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Wearing contacts changes more about your eyes than your sight

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Scientists have known for a long time that probiotic (friendly) bacteria live in your digestive tract where they help the body absorb nutrients and fight off infectious microbes. But only recently have they looked into the bacteria that live in and on the eyes. This new insight may have you rethinking the convenience of wearing contact lenses over glasses, or at the least, prompt you to adopt a safer way to wear them.

Research into the microscopic inhabitants of your eyes indicates that these bacteria are not too thrilled to be forced into any kind of interaction with contact lenses that are unceremoniously forced into their habitat. And that may be a reason that folks who wear contacts get more eye infections.

According to these studies, when you wear contact lenses, the microorganism population of your eyes changes in a way that makes it just about identical to the bacteria that normally live on the skin of your eyelids. The researchers aren’t sure if this bacterial shift is due to your fingers touching your eyes or the pressure from the lens sitting on the eye.

Regardless, the shift in bacteria appears to cause a change in the day-to-day health of your eyes, making you more prone to what are called corneal ulcers (infected sores in the outer layer of the cornea.)

“There has been an increase in the prevalence of corneal ulcers following the introduction of soft contact lenses in the 1970s,” says researcher Jack Dodick. “A common pathogen implicated has been Pseudomonas. This study suggests that because the offending organisms seem to emanate from the skin, greater attention should be directed to eyelid and hand hygiene to decrease the incidence of this serious occurrence.”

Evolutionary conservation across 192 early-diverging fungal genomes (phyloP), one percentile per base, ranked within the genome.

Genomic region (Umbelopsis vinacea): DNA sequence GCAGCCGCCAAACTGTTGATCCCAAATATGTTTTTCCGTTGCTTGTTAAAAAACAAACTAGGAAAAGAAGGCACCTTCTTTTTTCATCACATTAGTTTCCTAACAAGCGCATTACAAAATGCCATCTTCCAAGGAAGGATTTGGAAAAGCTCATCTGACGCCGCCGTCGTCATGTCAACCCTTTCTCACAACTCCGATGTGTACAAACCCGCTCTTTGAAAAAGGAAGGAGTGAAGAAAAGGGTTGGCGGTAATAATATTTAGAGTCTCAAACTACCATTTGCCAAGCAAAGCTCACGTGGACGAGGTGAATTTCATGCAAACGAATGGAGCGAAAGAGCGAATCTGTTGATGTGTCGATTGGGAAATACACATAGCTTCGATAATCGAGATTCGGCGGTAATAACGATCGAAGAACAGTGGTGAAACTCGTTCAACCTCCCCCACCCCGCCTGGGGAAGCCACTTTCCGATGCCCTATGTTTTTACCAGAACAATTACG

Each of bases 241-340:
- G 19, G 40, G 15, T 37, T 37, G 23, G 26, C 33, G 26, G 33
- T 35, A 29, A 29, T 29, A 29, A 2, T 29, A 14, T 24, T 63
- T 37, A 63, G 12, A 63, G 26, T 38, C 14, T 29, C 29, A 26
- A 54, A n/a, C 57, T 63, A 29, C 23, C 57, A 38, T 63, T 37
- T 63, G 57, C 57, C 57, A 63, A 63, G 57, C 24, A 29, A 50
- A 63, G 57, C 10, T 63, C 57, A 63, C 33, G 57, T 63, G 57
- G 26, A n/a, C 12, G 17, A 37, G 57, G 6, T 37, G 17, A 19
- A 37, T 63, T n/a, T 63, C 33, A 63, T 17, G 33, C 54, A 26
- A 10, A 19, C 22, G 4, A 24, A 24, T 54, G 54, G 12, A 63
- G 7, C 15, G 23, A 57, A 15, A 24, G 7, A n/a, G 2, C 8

If you wear contacts, you can lower your risk of eye infections, say the researchers, by using daily, disposable lenses. That minimizes the chance of transferring pathogenic bacteria to your eyes. It is also definitely a good idea to always wash your hands before inserting contacts.

Corneal ulcers are nothing to ignore. According to geteyesmart.org, you should see a doctor immediately if you suspect you have this type of infection, as it can permanently damage your vision and even lead to blindness. Symptoms of a corneal ulcer include:

  • Redness of the eye
  • Severe pain and soreness of the eye
  • The feeling of having something in your eye
  • Tearing
  • Pus or other discharge
  • Blurred vision
  • Sensitivity to light
  • Swelling of the eyelids
  • A white spot on your cornea that you may or may not be able to see when looking in the a mirror

My own preference, since I am nearsighted, is simply to wear glasses. I know I’m old-fashioned, but I’ve never been comfortable putting pieces of plastic in my eyes, even if I was sure they had been thoroughly sterilized.

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